The Bring Your Own Device (BYOD) movement, which allows employees to use their personal cell phones, smartphones, tablets and laptops for business, has become a challenge for many corporations. While BYOD enables businesses to reduce the costs associated with providing hardware for their employees, securing those devices becomes expensive as companies try to find security applications that provide the same level of protection across multiple architectures, operating systems and software.
“The methods used today to secure mobile devices for use in the enterprise are not always reliable,” said Ryan Laber, global director of mobility services for Arrow Electronics Inc.’s Value Recovery business. “For the first time we are seeing trends moving against BYOD as IT professionals cite security pressures.”
Enterprises have numerous choices for downloading software onto PCs, according to market research firm Gartner, but most of them don’t include support for smartphones and tablets. Enterprises are beginning to formalize more standard support for these devices, and are looking for ways to manage mobile application provision, especially as they develop their own in-house apps to extend more complex data to these devices.
Arrow’s Enterprise Computing Solutions business, which serves enterprise customers, and Arrow Value Recovery are playing a role in this support, Laber said. Arrow has been steadily expanding its enterprise solutions business to include asset recovery, redeployment and disposal. Value Recovery works with customers to securely refurbish computers, tablets, smartphones and other electronic devices for additional use, or repurpose their still-valuable component parts for other uses. Customers and suppliers in the enterprise arena are increasingly looking for one-stop shops that can support hardware from cradle to grave. Arrow is seeing a shift in BYOD as security concerns continue to rise. “What we are seeing is enterprises are consolidating on a few groups of manufacturers where they can execute common security features,” Laber said.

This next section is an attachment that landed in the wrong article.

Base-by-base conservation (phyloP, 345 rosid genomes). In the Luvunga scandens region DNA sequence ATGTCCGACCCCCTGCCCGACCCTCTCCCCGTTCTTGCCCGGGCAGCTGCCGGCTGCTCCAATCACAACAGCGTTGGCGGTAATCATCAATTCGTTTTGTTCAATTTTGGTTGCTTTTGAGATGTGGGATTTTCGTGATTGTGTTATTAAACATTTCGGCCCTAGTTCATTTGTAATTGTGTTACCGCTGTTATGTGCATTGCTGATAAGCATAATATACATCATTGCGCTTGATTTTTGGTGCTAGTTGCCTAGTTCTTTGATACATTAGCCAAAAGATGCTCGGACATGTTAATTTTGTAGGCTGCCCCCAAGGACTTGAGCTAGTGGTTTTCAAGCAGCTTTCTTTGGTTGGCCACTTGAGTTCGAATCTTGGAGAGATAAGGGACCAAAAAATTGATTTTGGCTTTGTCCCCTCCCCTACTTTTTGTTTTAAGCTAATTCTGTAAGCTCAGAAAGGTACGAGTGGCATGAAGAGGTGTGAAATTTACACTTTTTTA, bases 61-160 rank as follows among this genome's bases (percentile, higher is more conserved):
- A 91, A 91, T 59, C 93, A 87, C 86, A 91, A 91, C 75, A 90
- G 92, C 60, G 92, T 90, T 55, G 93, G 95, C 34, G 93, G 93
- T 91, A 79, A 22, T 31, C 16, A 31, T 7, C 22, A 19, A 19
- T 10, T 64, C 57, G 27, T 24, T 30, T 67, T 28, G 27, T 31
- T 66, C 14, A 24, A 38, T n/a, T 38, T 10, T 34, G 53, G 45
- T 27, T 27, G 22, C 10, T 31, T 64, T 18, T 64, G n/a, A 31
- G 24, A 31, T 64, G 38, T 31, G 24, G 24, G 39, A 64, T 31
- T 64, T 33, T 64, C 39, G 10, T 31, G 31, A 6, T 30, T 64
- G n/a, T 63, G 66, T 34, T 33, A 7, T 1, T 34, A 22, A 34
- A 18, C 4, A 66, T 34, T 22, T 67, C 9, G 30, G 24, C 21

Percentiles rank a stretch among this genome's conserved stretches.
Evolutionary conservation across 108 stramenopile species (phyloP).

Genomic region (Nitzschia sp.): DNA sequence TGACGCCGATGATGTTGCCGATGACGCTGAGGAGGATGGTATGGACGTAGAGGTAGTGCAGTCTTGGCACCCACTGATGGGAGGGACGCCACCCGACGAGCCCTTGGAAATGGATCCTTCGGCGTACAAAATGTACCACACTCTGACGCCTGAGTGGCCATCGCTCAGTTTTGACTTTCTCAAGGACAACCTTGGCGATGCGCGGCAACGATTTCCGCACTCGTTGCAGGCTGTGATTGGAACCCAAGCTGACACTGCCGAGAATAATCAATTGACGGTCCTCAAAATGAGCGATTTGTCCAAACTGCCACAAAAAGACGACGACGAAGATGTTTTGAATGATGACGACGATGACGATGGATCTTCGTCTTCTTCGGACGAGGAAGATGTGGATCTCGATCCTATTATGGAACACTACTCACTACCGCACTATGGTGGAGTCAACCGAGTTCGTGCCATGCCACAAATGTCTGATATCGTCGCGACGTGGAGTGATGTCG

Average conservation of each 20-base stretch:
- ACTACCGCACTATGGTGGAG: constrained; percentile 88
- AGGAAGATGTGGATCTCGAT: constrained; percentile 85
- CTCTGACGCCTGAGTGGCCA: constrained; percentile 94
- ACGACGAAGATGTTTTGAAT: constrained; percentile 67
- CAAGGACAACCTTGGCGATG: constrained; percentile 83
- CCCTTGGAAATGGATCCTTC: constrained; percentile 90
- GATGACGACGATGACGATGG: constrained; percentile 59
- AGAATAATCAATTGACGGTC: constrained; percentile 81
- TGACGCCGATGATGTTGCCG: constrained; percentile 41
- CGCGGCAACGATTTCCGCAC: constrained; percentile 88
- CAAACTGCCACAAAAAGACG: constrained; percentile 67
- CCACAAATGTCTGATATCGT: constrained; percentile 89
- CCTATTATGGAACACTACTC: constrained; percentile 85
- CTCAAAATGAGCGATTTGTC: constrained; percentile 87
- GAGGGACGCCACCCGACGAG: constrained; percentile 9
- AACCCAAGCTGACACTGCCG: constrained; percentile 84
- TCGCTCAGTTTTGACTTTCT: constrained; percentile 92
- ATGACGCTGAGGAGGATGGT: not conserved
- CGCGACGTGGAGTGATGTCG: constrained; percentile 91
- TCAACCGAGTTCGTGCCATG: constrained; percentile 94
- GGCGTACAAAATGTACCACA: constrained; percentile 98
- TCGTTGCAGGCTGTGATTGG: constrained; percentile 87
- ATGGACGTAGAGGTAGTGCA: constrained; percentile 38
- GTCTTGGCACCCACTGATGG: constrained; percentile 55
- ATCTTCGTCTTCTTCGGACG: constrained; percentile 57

The key driver, of course, is cost. BYOD is not necessarily cost-effective if security is breached. Distributors such as Arrow can provide economies of scale in hardware, software and support. Corporations buy employee devices in volume to achieve cost savings and to provide a common operating platform. In addition to volume procurement, distributors configure devices and systems, download software, repair devices and take them back when their useful life is done. Many of these devices can be redeployed as long as the data they carried can be erased.
Arrow plans to expand the company’s Value Recovery operation in Dallas to address the proliferation of mobile devices within corporations. “Businesses today are finding that most mobile device trade-in services don’t offer secure data erasure or data liability — they turn to Arrow because we are the trusted and knowledgeable service provider in this space,” said Mark Majeske, president of Arrow’s Global Reverse Logistics business. The expansion, which is slated for completion this fall, will double the Dallas facility’s capacity to process smartphones, tablets and other mobile devices for secure reuse or divestment.